But They Matched at Home: Musician World Problems

Spotlights are wonderful things if you are an audience member. They are dreadful if you are a performer. They are hot. They blind you. And perhaps worse, they reveal that your black jacket and black slacks do not match. Or your black blouse and skirt. Awkward!

It’s a bit of a joke—OK more than a bit—among the goth and related communities that you need to make certain that your blacks all match. Anyone who has tried to pair up green and green, or green and a few other colors, know that not all shades play well together. Green seems to be infamous for that, although I have seen shades of red that clashed in unpleasant ways. But black should be black, and so what if one has a little more blue and the other is a tad bit greener? In a dark club, at night, no one will notice. Right? Glamor goths seem a bit more concerned about this than are others, but you can be unpleasantly surprised that some combinations collide.

For classical musicians, and others under spotlights or sunlight, clashing blacks become very evident. For several years, I noted that a certain gentleman in a local orchestra had a bluish-black tailcoat but greenish-black slacks. The stage lights made it obvious, and brought out the clashing secondary hues. Last year he got new slacks, and the problem went away. I suspect that the coat was made of wool, and the trousers of cotton or wool-blend, leading to the problem. Different materials plus different dyes causes different shades of the same dominant color.

When everyone else’s blacks match, you don’t want to stand out. For that reason, I am very careful to make certain that my black blouses and black skirts match before chorus concerts, or are close enough that no one notices any difference. All are cotton. The skirts are twill, the blouses are a plain weave, and both are slightly bluer than “pure black.” It works. For performances with the symphony, I have a dress. It is all cotton and all the same material, so I do not have to worry about the painfully bright stage lighting making me look odd.

Black and green seem the hardest to match, or to get to blend well. For years, my wardrobe was black, khaki, blue, and one pair of green-brown slacks. A friend teased me about being Mennonite, because my colors were so plain and my style so modest. But everything worked together, and as long as I didn’t wear a blue shirt with the green-brown pants. I had no problems. Other than matching my blacks. My plumage has grown a bit more colorful since then (white dresses for summer church, a few true purple or cool purple-rose turtlenecks), but 90% of it is interchangeable. Yes, I do get dressed in the dark, fairly often. I don’t like sartorial surprises.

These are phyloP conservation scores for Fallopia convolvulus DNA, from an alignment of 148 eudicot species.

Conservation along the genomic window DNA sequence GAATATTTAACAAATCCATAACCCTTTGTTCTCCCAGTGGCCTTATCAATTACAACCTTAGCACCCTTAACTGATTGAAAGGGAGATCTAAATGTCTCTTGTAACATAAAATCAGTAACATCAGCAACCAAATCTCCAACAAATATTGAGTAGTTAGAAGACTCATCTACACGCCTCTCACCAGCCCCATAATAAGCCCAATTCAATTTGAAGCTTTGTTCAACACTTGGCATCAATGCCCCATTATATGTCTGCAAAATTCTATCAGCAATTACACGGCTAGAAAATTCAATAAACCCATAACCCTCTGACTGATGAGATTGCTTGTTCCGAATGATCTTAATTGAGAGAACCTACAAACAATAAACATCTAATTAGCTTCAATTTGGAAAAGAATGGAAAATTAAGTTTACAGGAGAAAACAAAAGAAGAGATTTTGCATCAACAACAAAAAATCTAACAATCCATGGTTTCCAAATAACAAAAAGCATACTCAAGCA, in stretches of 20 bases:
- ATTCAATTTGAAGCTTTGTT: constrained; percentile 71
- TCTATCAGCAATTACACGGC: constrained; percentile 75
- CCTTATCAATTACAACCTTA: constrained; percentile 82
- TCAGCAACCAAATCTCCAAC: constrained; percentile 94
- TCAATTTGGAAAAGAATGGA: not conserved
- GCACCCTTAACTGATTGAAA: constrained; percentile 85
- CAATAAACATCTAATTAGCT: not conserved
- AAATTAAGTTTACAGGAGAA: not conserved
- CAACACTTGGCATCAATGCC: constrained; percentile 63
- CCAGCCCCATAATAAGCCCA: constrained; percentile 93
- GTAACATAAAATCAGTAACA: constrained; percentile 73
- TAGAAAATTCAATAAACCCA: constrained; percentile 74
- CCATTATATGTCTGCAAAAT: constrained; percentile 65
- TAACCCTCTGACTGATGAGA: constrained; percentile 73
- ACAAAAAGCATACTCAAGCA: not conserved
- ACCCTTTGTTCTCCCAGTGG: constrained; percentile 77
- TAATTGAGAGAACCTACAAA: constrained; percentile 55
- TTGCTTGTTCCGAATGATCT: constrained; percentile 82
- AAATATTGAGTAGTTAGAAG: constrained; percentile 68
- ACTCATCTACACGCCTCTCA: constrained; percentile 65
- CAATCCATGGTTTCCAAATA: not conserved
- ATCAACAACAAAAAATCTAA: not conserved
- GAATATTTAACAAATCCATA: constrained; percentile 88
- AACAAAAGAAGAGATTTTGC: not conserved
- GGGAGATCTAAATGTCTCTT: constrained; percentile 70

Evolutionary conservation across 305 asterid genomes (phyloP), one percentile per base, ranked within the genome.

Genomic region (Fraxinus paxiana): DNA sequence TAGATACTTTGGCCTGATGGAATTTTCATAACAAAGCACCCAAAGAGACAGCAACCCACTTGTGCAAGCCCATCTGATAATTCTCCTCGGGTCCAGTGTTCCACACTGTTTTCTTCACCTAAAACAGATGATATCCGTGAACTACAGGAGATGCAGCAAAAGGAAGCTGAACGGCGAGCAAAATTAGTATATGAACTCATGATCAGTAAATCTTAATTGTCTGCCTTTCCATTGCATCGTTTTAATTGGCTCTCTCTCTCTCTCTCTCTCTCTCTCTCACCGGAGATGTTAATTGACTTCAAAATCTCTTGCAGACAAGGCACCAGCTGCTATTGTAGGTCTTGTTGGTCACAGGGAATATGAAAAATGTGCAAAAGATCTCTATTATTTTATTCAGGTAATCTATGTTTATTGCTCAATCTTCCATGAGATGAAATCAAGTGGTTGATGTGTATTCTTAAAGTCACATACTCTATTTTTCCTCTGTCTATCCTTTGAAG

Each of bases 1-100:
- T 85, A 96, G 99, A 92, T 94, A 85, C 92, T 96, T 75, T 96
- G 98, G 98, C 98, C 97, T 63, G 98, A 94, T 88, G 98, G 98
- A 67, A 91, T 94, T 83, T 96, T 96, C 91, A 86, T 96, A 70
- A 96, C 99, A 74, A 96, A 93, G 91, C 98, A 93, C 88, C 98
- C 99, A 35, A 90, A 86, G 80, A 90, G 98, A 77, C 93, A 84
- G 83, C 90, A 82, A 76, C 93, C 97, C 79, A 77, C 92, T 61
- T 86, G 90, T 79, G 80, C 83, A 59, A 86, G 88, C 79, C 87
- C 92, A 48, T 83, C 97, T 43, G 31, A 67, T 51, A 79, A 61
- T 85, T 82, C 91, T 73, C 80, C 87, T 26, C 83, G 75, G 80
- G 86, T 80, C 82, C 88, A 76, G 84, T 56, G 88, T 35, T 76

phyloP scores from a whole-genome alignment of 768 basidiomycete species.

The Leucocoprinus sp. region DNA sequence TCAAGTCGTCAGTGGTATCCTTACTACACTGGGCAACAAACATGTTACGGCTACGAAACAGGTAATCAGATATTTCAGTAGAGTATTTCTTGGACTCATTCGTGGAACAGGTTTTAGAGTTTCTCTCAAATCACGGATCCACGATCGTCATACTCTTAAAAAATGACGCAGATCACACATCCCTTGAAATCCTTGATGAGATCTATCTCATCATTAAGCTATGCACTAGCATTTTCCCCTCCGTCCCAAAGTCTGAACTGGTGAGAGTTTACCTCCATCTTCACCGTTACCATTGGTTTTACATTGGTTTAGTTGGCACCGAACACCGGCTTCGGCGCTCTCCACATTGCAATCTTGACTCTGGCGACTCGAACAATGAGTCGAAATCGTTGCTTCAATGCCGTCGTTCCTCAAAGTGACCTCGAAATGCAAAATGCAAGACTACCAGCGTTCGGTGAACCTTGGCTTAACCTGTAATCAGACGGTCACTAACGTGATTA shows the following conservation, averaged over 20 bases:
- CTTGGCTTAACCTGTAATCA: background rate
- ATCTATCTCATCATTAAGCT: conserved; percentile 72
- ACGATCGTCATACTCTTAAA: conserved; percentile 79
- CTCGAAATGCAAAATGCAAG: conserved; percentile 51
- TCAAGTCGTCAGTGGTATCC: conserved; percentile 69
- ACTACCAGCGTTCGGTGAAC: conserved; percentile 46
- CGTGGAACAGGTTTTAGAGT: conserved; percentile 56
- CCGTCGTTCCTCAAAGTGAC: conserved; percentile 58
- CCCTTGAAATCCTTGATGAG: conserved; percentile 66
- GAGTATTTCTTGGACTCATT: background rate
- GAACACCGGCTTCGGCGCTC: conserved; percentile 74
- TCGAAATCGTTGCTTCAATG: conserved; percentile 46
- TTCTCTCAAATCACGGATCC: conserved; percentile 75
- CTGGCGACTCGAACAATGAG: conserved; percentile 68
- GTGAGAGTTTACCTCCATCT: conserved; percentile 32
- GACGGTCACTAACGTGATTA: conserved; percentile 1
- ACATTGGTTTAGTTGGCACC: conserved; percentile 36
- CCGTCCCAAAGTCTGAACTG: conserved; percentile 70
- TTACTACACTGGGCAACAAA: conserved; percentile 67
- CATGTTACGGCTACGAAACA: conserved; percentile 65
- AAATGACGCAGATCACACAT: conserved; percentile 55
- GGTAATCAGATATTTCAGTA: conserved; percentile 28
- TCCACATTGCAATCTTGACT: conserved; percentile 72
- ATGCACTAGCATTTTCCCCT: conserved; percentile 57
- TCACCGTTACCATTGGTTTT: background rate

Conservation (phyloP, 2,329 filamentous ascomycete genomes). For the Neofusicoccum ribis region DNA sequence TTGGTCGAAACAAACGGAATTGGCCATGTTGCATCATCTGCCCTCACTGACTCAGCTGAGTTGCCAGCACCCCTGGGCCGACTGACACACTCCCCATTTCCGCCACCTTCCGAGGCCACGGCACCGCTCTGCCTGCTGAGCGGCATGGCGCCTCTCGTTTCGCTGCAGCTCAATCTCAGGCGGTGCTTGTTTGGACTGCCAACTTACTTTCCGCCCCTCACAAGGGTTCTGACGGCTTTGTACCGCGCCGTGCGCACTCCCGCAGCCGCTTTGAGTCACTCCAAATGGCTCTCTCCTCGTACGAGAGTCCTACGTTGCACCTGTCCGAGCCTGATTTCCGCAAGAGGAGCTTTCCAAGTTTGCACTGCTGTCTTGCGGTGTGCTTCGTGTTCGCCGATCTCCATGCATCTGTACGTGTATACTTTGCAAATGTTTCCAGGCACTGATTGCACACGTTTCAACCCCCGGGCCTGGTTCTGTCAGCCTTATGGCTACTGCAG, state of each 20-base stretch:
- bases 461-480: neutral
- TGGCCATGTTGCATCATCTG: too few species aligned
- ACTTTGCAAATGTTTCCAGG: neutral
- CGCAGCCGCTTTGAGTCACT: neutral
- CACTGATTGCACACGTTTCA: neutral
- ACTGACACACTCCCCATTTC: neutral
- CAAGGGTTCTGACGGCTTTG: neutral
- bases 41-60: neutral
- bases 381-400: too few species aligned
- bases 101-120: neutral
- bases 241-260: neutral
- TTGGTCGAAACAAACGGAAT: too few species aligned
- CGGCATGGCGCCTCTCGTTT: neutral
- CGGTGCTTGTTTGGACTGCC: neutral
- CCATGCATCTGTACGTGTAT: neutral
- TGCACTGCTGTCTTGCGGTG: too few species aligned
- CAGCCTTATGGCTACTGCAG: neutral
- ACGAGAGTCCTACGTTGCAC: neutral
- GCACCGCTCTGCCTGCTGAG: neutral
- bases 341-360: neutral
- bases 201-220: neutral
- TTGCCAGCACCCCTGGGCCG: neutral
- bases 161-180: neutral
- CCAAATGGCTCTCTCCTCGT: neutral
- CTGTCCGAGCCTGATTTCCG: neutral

However, last week, I got out my black “I’m faculty” long-sleeve, official issue tee shirt and tried matching it with black corduroy pants. Not happening. The shirt had too much green in it for the black pants. The combination was unattractive. However, very, very dark hunter green with a black undertone? Perfect!

Yep, goth/musician-world problems. The struggle is real! 😉

Red Lights, Rules, and the Running Of

So, I have gotten used to people running red lights in the early and late hours of the day, when traffic isn’t as heavy as at other times, and the law-enforcement presence is muted. In fact, on my route to Day Job, there’s one county road intersection (with stop lights and turn arrows) that I just assume will be run, often flagrantly. Indeed, on a daily basis, people race through north-bound, not even on a “stale green.” Sometimes the left turn light has been green for a while and they still blast through. Thus far no one has been hurt or killed *taps wood*, because those of us who travel the path anticipate the running of the light. But some day . . .